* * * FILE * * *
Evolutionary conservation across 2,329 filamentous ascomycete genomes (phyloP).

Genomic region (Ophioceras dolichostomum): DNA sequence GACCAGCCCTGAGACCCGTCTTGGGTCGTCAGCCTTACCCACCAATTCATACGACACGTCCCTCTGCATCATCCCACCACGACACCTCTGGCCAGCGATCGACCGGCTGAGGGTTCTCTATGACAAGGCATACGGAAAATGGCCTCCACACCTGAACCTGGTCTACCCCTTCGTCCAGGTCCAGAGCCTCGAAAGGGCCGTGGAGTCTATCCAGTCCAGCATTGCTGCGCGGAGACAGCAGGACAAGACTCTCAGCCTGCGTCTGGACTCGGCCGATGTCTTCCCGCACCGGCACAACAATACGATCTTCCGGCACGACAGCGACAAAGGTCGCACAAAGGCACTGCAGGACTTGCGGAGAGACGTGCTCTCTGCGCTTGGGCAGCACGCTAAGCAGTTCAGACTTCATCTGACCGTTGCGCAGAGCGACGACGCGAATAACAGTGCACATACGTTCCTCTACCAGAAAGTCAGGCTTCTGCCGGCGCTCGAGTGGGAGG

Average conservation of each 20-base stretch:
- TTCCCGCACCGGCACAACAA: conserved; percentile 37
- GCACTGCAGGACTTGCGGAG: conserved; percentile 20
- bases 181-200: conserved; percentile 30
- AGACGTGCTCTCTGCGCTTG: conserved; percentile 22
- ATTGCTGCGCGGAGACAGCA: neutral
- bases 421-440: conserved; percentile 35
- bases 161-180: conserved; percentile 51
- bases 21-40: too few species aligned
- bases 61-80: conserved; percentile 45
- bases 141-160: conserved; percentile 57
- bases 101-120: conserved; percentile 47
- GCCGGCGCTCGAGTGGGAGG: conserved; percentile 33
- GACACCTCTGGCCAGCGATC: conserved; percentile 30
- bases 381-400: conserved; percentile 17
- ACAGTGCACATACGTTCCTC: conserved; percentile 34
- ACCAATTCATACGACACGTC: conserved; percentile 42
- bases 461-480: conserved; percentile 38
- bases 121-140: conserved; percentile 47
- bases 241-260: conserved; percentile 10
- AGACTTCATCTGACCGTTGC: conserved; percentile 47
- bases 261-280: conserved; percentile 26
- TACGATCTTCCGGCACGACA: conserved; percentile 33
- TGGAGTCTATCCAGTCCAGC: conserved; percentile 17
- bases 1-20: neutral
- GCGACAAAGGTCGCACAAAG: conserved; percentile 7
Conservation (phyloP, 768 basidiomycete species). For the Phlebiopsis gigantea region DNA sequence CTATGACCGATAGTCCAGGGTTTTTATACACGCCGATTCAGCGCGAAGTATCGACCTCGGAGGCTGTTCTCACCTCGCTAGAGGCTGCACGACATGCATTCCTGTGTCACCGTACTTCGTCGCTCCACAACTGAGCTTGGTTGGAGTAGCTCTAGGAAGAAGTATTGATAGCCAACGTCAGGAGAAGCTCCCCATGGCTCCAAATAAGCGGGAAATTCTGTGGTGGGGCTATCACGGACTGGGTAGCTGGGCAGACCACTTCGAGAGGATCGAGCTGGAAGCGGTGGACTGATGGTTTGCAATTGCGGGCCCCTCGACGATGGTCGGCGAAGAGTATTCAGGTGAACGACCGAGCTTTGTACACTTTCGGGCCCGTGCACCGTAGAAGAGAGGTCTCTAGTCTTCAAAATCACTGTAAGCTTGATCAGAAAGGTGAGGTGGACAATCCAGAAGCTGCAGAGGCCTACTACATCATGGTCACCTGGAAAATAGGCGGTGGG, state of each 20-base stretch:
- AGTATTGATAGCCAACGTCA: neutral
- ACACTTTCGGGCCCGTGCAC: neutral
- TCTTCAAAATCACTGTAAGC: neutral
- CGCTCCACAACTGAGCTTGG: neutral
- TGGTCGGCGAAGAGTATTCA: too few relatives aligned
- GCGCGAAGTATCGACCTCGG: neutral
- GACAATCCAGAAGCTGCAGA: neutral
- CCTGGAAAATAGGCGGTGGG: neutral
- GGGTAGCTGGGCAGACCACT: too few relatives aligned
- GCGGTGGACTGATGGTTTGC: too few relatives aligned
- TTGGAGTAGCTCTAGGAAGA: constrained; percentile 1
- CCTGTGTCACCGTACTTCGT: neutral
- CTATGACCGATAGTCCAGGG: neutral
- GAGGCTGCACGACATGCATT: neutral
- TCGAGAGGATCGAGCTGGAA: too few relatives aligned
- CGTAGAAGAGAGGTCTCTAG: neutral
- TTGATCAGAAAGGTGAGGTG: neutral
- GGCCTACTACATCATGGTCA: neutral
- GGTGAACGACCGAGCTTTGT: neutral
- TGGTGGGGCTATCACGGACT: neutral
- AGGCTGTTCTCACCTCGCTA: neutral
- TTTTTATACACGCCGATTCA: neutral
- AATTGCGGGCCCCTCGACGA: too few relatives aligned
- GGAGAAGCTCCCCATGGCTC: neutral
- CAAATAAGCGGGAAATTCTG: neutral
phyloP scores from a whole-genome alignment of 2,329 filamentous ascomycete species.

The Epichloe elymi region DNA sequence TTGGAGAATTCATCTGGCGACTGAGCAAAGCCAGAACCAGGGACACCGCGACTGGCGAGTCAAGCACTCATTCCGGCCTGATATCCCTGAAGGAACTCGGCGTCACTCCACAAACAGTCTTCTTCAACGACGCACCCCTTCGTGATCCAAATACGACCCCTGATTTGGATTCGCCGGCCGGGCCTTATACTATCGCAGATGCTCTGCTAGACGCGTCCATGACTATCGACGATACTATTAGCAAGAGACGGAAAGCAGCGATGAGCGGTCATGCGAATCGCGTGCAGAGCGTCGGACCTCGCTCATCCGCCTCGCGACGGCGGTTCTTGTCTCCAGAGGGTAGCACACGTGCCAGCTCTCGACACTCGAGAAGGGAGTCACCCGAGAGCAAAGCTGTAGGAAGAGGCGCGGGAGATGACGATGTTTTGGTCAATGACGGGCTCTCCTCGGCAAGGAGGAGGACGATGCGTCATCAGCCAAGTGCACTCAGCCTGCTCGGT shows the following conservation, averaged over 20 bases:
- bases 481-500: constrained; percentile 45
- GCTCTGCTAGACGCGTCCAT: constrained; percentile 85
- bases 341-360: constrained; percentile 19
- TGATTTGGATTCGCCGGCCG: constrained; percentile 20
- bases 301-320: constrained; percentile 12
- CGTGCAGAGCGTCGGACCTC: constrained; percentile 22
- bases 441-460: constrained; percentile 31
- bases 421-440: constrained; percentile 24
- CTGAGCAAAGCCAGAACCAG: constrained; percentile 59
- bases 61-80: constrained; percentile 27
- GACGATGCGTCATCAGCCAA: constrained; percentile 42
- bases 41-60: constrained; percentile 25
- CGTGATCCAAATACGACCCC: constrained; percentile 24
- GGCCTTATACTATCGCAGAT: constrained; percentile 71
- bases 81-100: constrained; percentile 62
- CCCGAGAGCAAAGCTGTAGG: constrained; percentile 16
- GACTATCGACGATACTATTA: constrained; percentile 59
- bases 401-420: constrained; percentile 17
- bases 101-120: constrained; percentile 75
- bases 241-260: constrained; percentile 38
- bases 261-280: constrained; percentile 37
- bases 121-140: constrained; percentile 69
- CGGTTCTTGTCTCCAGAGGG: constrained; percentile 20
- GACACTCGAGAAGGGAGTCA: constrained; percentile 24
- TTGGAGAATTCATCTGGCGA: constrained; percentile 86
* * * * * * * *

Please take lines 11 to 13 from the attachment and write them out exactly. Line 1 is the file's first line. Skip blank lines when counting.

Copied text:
- bases 21-40: too few species aligned
- bases 61-80: conserved; percentile 45
- bases 141-160: conserved; percentile 57